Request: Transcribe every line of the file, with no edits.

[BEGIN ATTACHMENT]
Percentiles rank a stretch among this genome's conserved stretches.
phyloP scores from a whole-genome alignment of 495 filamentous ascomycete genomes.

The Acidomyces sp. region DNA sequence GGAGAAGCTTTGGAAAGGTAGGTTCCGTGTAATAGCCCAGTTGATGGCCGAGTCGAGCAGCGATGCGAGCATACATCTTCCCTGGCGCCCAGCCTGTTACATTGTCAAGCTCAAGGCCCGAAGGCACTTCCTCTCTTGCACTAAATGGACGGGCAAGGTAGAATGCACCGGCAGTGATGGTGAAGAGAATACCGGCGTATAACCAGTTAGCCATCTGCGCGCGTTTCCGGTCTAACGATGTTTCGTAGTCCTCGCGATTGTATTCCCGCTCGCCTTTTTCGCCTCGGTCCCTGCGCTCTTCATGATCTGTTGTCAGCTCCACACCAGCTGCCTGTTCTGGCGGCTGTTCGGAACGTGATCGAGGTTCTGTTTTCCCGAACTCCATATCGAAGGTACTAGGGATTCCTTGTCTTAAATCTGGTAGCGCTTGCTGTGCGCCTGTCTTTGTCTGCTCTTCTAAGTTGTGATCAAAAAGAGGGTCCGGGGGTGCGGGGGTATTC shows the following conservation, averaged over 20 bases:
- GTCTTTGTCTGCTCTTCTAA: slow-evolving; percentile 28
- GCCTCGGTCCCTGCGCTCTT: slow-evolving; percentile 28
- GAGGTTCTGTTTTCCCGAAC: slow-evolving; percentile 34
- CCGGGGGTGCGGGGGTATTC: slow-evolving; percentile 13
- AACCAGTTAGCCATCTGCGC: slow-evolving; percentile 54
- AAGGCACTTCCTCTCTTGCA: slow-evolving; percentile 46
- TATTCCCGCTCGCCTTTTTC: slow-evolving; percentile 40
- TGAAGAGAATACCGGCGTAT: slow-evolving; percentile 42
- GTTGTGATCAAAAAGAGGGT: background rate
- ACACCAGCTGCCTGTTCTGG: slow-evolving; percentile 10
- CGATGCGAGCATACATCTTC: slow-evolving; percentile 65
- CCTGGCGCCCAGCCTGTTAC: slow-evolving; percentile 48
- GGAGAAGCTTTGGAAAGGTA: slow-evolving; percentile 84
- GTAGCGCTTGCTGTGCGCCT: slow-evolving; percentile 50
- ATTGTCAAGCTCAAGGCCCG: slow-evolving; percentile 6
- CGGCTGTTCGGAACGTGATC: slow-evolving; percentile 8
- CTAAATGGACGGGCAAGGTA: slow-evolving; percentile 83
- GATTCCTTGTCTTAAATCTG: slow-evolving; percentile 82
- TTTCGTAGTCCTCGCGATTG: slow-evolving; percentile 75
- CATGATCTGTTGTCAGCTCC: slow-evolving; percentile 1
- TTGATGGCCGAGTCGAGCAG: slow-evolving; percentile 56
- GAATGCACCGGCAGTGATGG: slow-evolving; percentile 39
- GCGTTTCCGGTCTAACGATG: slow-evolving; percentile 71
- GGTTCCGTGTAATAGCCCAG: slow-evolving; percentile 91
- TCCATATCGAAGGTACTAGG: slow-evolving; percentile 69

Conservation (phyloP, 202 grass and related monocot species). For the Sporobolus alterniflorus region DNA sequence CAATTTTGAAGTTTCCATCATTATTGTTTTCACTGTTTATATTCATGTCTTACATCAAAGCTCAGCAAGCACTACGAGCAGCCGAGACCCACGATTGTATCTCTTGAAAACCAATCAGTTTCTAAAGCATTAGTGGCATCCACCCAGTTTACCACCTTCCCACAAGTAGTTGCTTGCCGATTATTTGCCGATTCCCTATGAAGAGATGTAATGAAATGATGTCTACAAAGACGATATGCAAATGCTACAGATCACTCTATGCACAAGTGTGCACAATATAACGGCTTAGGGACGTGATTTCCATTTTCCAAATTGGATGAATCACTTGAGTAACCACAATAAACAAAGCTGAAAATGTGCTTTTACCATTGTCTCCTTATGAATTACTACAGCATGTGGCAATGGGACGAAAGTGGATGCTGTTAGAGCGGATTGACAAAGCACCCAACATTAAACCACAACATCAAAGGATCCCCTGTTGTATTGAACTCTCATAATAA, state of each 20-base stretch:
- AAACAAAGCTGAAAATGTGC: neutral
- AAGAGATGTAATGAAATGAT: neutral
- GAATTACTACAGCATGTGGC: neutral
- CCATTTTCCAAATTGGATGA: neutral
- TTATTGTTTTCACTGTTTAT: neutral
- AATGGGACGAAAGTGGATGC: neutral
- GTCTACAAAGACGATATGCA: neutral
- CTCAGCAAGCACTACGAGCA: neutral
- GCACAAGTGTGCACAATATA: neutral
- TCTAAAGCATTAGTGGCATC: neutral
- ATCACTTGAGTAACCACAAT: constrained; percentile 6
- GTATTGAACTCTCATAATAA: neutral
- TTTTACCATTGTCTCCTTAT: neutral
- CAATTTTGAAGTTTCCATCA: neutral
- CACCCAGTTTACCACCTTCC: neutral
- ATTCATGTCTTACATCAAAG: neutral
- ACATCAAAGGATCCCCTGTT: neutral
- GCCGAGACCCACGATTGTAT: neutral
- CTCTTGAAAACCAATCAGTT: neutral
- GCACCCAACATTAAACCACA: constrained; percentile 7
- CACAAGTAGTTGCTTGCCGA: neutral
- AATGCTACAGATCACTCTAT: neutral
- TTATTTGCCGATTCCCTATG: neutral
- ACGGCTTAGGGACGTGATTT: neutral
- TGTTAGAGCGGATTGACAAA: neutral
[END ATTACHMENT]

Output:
Percentiles rank a stretch among this genome's conserved stretches.
phyloP scores from a whole-genome alignment of 495 filamentous ascomycete genomes.

The Acidomyces sp. region DNA sequence GGAGAAGCTTTGGAAAGGTAGGTTCCGTGTAATAGCCCAGTTGATGGCCGAGTCGAGCAGCGATGCGAGCATACATCTTCCCTGGCGCCCAGCCTGTTACATTGTCAAGCTCAAGGCCCGAAGGCACTTCCTCTCTTGCACTAAATGGACGGGCAAGGTAGAATGCACCGGCAGTGATGGTGAAGAGAATACCGGCGTATAACCAGTTAGCCATCTGCGCGCGTTTCCGGTCTAACGATGTTTCGTAGTCCTCGCGATTGTATTCCCGCTCGCCTTTTTCGCCTCGGTCCCTGCGCTCTTCATGATCTGTTGTCAGCTCCACACCAGCTGCCTGTTCTGGCGGCTGTTCGGAACGTGATCGAGGTTCTGTTTTCCCGAACTCCATATCGAAGGTACTAGGGATTCCTTGTCTTAAATCTGGTAGCGCTTGCTGTGCGCCTGTCTTTGTCTGCTCTTCTAAGTTGTGATCAAAAAGAGGGTCCGGGGGTGCGGGGGTATTC shows the following conservation, averaged over 20 bases:
- GTCTTTGTCTGCTCTTCTAA: slow-evolving; percentile 28
- GCCTCGGTCCCTGCGCTCTT: slow-evolving; percentile 28
- GAGGTTCTGTTTTCCCGAAC: slow-evolving; percentile 34
- CCGGGGGTGCGGGGGTATTC: slow-evolving; percentile 13
- AACCAGTTAGCCATCTGCGC: slow-evolving; percentile 54
- AAGGCACTTCCTCTCTTGCA: slow-evolving; percentile 46
- TATTCCCGCTCGCCTTTTTC: slow-evolving; percentile 40
- TGAAGAGAATACCGGCGTAT: slow-evolving; percentile 42
- GTTGTGATCAAAAAGAGGGT: background rate
- ACACCAGCTGCCTGTTCTGG: slow-evolving; percentile 10
- CGATGCGAGCATACATCTTC: slow-evolving; percentile 65
- CCTGGCGCCCAGCCTGTTAC: slow-evolving; percentile 48
- GGAGAAGCTTTGGAAAGGTA: slow-evolving; percentile 84
- GTAGCGCTTGCTGTGCGCCT: slow-evolving; percentile 50
- ATTGTCAAGCTCAAGGCCCG: slow-evolving; percentile 6
- CGGCTGTTCGGAACGTGATC: slow-evolving; percentile 8
- CTAAATGGACGGGCAAGGTA: slow-evolving; percentile 83
- GATTCCTTGTCTTAAATCTG: slow-evolving; percentile 82
- TTTCGTAGTCCTCGCGATTG: slow-evolving; percentile 75
- CATGATCTGTTGTCAGCTCC: slow-evolving; percentile 1
- TTGATGGCCGAGTCGAGCAG: slow-evolving; percentile 56
- GAATGCACCGGCAGTGATGG: slow-evolving; percentile 39
- GCGTTTCCGGTCTAACGATG: slow-evolving; percentile 71
- GGTTCCGTGTAATAGCCCAG: slow-evolving; percentile 91
- TCCATATCGAAGGTACTAGG: slow-evolving; percentile 69

Conservation (phyloP, 202 grass and related monocot species). For the Sporobolus alterniflorus region DNA sequence CAATTTTGAAGTTTCCATCATTATTGTTTTCACTGTTTATATTCATGTCTTACATCAAAGCTCAGCAAGCACTACGAGCAGCCGAGACCCACGATTGTATCTCTTGAAAACCAATCAGTTTCTAAAGCATTAGTGGCATCCACCCAGTTTACCACCTTCCCACAAGTAGTTGCTTGCCGATTATTTGCCGATTCCCTATGAAGAGATGTAATGAAATGATGTCTACAAAGACGATATGCAAATGCTACAGATCACTCTATGCACAAGTGTGCACAATATAACGGCTTAGGGACGTGATTTCCATTTTCCAAATTGGATGAATCACTTGAGTAACCACAATAAACAAAGCTGAAAATGTGCTTTTACCATTGTCTCCTTATGAATTACTACAGCATGTGGCAATGGGACGAAAGTGGATGCTGTTAGAGCGGATTGACAAAGCACCCAACATTAAACCACAACATCAAAGGATCCCCTGTTGTATTGAACTCTCATAATAA, state of each 20-base stretch:
- AAACAAAGCTGAAAATGTGC: neutral
- AAGAGATGTAATGAAATGAT: neutral
- GAATTACTACAGCATGTGGC: neutral
- CCATTTTCCAAATTGGATGA: neutral
- TTATTGTTTTCACTGTTTAT: neutral
- AATGGGACGAAAGTGGATGC: neutral
- GTCTACAAAGACGATATGCA: neutral
- CTCAGCAAGCACTACGAGCA: neutral
- GCACAAGTGTGCACAATATA: neutral
- TCTAAAGCATTAGTGGCATC: neutral
- ATCACTTGAGTAACCACAAT: constrained; percentile 6
- GTATTGAACTCTCATAATAA: neutral
- TTTTACCATTGTCTCCTTAT: neutral
- CAATTTTGAAGTTTCCATCA: neutral
- CACCCAGTTTACCACCTTCC: neutral
- ATTCATGTCTTACATCAAAG: neutral
- ACATCAAAGGATCCCCTGTT: neutral
- GCCGAGACCCACGATTGTAT: neutral
- CTCTTGAAAACCAATCAGTT: neutral
- GCACCCAACATTAAACCACA: constrained; percentile 7
- CACAAGTAGTTGCTTGCCGA: neutral
- AATGCTACAGATCACTCTAT: neutral
- TTATTTGCCGATTCCCTATG: neutral
- ACGGCTTAGGGACGTGATTT: neutral
- TGTTAGAGCGGATTGACAAA: neutral